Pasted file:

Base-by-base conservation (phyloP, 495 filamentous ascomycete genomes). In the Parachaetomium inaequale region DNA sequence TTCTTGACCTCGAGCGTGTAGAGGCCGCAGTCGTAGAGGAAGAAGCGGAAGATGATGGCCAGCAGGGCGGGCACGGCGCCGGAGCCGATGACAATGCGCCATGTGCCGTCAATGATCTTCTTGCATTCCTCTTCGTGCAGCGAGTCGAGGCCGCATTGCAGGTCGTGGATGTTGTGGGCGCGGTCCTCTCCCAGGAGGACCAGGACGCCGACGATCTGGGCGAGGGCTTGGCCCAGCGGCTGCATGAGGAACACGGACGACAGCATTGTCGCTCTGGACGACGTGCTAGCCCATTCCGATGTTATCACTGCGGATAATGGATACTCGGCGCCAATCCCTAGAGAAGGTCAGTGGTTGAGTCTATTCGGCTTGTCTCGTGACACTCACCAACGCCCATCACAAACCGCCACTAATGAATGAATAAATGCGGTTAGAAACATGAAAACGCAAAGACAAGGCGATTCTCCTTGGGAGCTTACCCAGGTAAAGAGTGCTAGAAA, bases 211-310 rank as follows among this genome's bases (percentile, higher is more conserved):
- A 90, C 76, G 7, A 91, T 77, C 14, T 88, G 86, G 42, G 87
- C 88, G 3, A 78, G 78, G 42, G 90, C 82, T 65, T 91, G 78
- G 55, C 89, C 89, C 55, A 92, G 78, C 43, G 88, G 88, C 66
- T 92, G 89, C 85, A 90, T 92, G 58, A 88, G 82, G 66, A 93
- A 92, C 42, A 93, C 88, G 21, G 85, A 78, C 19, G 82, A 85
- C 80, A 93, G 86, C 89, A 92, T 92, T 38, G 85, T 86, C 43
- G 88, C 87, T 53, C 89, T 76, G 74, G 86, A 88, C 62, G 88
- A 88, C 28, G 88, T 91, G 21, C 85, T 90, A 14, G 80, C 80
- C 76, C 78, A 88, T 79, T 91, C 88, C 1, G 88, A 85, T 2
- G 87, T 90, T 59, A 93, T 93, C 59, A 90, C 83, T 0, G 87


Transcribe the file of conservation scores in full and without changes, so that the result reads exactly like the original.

Base-by-base conservation (phyloP, 495 filamentous ascomycete genomes). In the Parachaetomium inaequale region DNA sequence TTCTTGACCTCGAGCGTGTAGAGGCCGCAGTCGTAGAGGAAGAAGCGGAAGATGATGGCCAGCAGGGCGGGCACGGCGCCGGAGCCGATGACAATGCGCCATGTGCCGTCAATGATCTTCTTGCATTCCTCTTCGTGCAGCGAGTCGAGGCCGCATTGCAGGTCGTGGATGTTGTGGGCGCGGTCCTCTCCCAGGAGGACCAGGACGCCGACGATCTGGGCGAGGGCTTGGCCCAGCGGCTGCATGAGGAACACGGACGACAGCATTGTCGCTCTGGACGACGTGCTAGCCCATTCCGATGTTATCACTGCGGATAATGGATACTCGGCGCCAATCCCTAGAGAAGGTCAGTGGTTGAGTCTATTCGGCTTGTCTCGTGACACTCACCAACGCCCATCACAAACCGCCACTAATGAATGAATAAATGCGGTTAGAAACATGAAAACGCAAAGACAAGGCGATTCTCCTTGGGAGCTTACCCAGGTAAAGAGTGCTAGAAA, bases 211-310 rank as follows among this genome's bases (percentile, higher is more conserved):
- A 90, C 76, G 7, A 91, T 77, C 14, T 88, G 86, G 42, G 87
- C 88, G 3, A 78, G 78, G 42, G 90, C 82, T 65, T 91, G 78
- G 55, C 89, C 89, C 55, A 92, G 78, C 43, G 88, G 88, C 66
- T 92, G 89, C 85, A 90, T 92, G 58, A 88, G 82, G 66, A 93
- A 92, C 42, A 93, C 88, G 21, G 85, A 78, C 19, G 82, A 85
- C 80, A 93, G 86, C 89, A 92, T 92, T 38, G 85, T 86, C 43
- G 88, C 87, T 53, C 89, T 76, G 74, G 86, A 88, C 62, G 88
- A 88, C 28, G 88, T 91, G 21, C 85, T 90, A 14, G 80, C 80
- C 76, C 78, A 88, T 79, T 91, C 88, C 1, G 88, A 85, T 2
- G 87, T 90, T 59, A 93, T 93, C 59, A 90, C 83, T 0, G 87